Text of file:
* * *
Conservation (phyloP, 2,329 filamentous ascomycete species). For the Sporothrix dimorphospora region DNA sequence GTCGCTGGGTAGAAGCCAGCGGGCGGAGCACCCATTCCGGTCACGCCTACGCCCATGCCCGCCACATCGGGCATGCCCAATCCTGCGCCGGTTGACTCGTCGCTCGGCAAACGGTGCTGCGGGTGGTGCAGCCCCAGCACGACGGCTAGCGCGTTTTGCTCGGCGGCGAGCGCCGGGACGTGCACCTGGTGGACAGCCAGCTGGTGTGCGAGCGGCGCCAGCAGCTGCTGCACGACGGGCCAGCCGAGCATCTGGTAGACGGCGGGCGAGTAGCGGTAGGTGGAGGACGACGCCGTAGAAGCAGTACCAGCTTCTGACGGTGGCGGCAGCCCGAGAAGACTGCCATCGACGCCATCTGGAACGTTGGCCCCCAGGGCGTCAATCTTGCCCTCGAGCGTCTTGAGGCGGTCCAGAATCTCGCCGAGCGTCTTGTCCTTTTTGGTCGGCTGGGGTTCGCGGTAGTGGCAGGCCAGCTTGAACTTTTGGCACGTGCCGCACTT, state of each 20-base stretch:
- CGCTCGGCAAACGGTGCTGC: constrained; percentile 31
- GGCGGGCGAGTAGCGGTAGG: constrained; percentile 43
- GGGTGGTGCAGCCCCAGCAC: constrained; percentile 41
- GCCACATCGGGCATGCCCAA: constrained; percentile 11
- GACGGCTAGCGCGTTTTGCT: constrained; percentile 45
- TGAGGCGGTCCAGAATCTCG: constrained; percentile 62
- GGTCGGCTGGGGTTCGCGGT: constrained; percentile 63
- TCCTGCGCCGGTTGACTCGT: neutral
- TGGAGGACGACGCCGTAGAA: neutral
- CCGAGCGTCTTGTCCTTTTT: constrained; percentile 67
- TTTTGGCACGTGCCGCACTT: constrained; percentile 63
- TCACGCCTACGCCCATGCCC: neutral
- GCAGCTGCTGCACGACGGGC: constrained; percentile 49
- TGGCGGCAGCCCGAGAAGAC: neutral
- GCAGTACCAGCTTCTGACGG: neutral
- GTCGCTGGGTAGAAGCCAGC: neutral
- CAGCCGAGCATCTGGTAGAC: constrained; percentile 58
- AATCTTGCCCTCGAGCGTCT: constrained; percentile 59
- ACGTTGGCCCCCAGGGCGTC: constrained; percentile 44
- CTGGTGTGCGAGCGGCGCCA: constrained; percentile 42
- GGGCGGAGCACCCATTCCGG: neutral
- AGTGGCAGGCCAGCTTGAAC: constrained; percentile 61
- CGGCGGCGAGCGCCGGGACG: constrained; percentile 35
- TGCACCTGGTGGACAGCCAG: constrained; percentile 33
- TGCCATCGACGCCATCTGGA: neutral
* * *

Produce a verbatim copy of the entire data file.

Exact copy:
Conservation (phyloP, 2,329 filamentous ascomycete species). For the Sporothrix dimorphospora region DNA sequence GTCGCTGGGTAGAAGCCAGCGGGCGGAGCACCCATTCCGGTCACGCCTACGCCCATGCCCGCCACATCGGGCATGCCCAATCCTGCGCCGGTTGACTCGTCGCTCGGCAAACGGTGCTGCGGGTGGTGCAGCCCCAGCACGACGGCTAGCGCGTTTTGCTCGGCGGCGAGCGCCGGGACGTGCACCTGGTGGACAGCCAGCTGGTGTGCGAGCGGCGCCAGCAGCTGCTGCACGACGGGCCAGCCGAGCATCTGGTAGACGGCGGGCGAGTAGCGGTAGGTGGAGGACGACGCCGTAGAAGCAGTACCAGCTTCTGACGGTGGCGGCAGCCCGAGAAGACTGCCATCGACGCCATCTGGAACGTTGGCCCCCAGGGCGTCAATCTTGCCCTCGAGCGTCTTGAGGCGGTCCAGAATCTCGCCGAGCGTCTTGTCCTTTTTGGTCGGCTGGGGTTCGCGGTAGTGGCAGGCCAGCTTGAACTTTTGGCACGTGCCGCACTT, state of each 20-base stretch:
- CGCTCGGCAAACGGTGCTGC: constrained; percentile 31
- GGCGGGCGAGTAGCGGTAGG: constrained; percentile 43
- GGGTGGTGCAGCCCCAGCAC: constrained; percentile 41
- GCCACATCGGGCATGCCCAA: constrained; percentile 11
- GACGGCTAGCGCGTTTTGCT: constrained; percentile 45
- TGAGGCGGTCCAGAATCTCG: constrained; percentile 62
- GGTCGGCTGGGGTTCGCGGT: constrained; percentile 63
- TCCTGCGCCGGTTGACTCGT: neutral
- TGGAGGACGACGCCGTAGAA: neutral
- CCGAGCGTCTTGTCCTTTTT: constrained; percentile 67
- TTTTGGCACGTGCCGCACTT: constrained; percentile 63
- TCACGCCTACGCCCATGCCC: neutral
- GCAGCTGCTGCACGACGGGC: constrained; percentile 49
- TGGCGGCAGCCCGAGAAGAC: neutral
- GCAGTACCAGCTTCTGACGG: neutral
- GTCGCTGGGTAGAAGCCAGC: neutral
- CAGCCGAGCATCTGGTAGAC: constrained; percentile 58
- AATCTTGCCCTCGAGCGTCT: constrained; percentile 59
- ACGTTGGCCCCCAGGGCGTC: constrained; percentile 44
- CTGGTGTGCGAGCGGCGCCA: constrained; percentile 42
- GGGCGGAGCACCCATTCCGG: neutral
- AGTGGCAGGCCAGCTTGAAC: constrained; percentile 61
- CGGCGGCGAGCGCCGGGACG: constrained; percentile 35
- TGCACCTGGTGGACAGCCAG: constrained; percentile 33
- TGCCATCGACGCCATCTGGA: neutral